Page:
Behavioural economics (and beyond: a presentation to Which? magazine

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A presentation to Which? magazine covering the main ideas behind Behavioural Economics and the way advertisers are using it. The deck also touches on how the theory fits with current government thinking, and how technology is helping brands apply nudge theory even more easily

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Behavioural economics (and beyond: a presentation to Which? magazine

  1. 1. James CaigDeputy Head of Strategy, MEC@jamescaigseewhathappensblog.com
  2. 2. Classical Behaviouraleconomics economics People are rational Decision-making isbeings always striving irrational, emotional, and for the best possible influenced by a range ofoutcome for the least conscious and possible effort unconscious factors
  3. 3. ALL use misleading rules of thumb care disproportionatelyOF about what others do respond to the wayUS choices are presented
  4. 4. FramingPeople makedecisions based onrelative not absoluteinformation
  5. 5. online ONLY $59 68% 16%magazine ONLY $125 0%online AND magazine $125 32% 84%
  6. 6. Loss aversionPeople workharder to avoidlosing things thanthey do to gainthem
  7. 7. Scarcity valuePeople perceivethings to havemore value themore scarce andharder to obtainthey are
  8. 8. ChunkingPeople are morelikely to completetasks whenthey’re brokendown into littlesteps
  9. 9. People don’t think how they feel,they don’t say what they think,and they don’t do what they say David Ogilvy
  10. 10. There is no pleasure gauge. All we have is comparison between similar things.Marketing can help consumersmake the ‘right’ comparison, andbuild a choice architecture whichmakes the right choice easyNick Chater, IPA, Professor of Behavioural Science, Warwick Business School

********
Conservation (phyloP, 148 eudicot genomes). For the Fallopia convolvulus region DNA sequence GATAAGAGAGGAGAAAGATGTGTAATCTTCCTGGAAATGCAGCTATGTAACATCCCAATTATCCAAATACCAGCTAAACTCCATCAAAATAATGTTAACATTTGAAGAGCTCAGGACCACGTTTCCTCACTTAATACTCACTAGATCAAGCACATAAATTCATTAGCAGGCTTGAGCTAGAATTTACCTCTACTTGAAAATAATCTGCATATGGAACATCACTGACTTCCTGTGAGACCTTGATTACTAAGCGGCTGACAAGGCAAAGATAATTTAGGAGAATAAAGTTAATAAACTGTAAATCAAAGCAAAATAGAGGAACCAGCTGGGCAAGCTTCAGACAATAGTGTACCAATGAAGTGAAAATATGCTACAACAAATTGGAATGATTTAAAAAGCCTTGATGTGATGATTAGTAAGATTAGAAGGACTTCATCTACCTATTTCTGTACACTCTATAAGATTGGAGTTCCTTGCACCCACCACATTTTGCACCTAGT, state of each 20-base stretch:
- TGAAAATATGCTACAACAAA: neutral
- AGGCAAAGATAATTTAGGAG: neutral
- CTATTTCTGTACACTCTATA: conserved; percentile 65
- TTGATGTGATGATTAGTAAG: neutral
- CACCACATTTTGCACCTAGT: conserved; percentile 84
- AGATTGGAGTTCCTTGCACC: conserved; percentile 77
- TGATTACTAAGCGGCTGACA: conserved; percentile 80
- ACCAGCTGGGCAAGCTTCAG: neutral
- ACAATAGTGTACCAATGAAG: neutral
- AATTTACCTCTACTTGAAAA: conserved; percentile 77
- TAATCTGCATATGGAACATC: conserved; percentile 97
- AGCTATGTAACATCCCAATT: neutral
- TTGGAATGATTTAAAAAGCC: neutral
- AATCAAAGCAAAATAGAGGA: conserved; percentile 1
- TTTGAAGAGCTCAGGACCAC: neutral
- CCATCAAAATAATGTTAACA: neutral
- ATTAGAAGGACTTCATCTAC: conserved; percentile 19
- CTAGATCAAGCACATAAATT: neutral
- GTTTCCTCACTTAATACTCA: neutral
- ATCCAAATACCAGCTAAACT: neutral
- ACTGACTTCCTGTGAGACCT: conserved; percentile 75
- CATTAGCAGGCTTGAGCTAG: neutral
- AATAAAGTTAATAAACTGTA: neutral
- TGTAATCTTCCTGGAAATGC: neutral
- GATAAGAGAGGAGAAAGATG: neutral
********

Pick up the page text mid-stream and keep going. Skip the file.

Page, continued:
11. 11. 1 Decision- 3 making and How the public brands Where agenda have next?responded 2
  12. 12. 1 How brands haveresponded
  13. 13. Challenging valueconventions
  14. 14. Re-framing in Retail
  15. 15. Dine in for two for £10£10 off your next pizzaWaitrose Essentials
  16. 16. New purchaselevers
  17. 17. Context over content
  18. 18. Brand stories andsimple actions
  19. 19. Decision-making andthe public agenda 2
  20. 20. We can give citizens more or better information. We can prompt people to make choices that are in line with their underlying motivation. And we can help to encourage social norms around healthier behaviours.This new approach represents an important part of theCoalition Government’s commitment to reducingregulatory burdens on business and society, and achievingits policy goals as cheaply and effectively aspossible. It is also part of the Government’sanswer to how we can spend public moneymore effectively. Applying behavioural insight to health, Cabinet Office Behavioural Insights Team, 2011
  21. 21. THE POWER OF THE CROWDConsumersworking togetherfor a better deal Protecting consumer feedback and improving public sector choice toolsBetter access toperformance andcomplaints data
  22. 22. THE POWER OF INFORMATION Making informed choices easier Richer information for important choices
  23. 23. 3Wherenext?
  24. 24. As tools, technologies increase people’s ability to perform a target behaviour by making it easier, or restructuring itBJ Fogg, PersuasiveTechnologies, 2002
  25. 25. The psychology of UX 1) People will do the least amount of work possible to get a task done 2) People have limitations 3) People make mistakes 4) Dont make people remember things from one task to another 5) People look to others for guidance on what they should do, especially if they are uncertain 6) People are easily distracted 7) People need feedback 8) Committing to a small action makes people much more likely to later commit to a larger actionhttp://uxmag.com/articles/the-psychologists-view-of-ux-design
  26. 26. Making behaviour visible makes participation more likely

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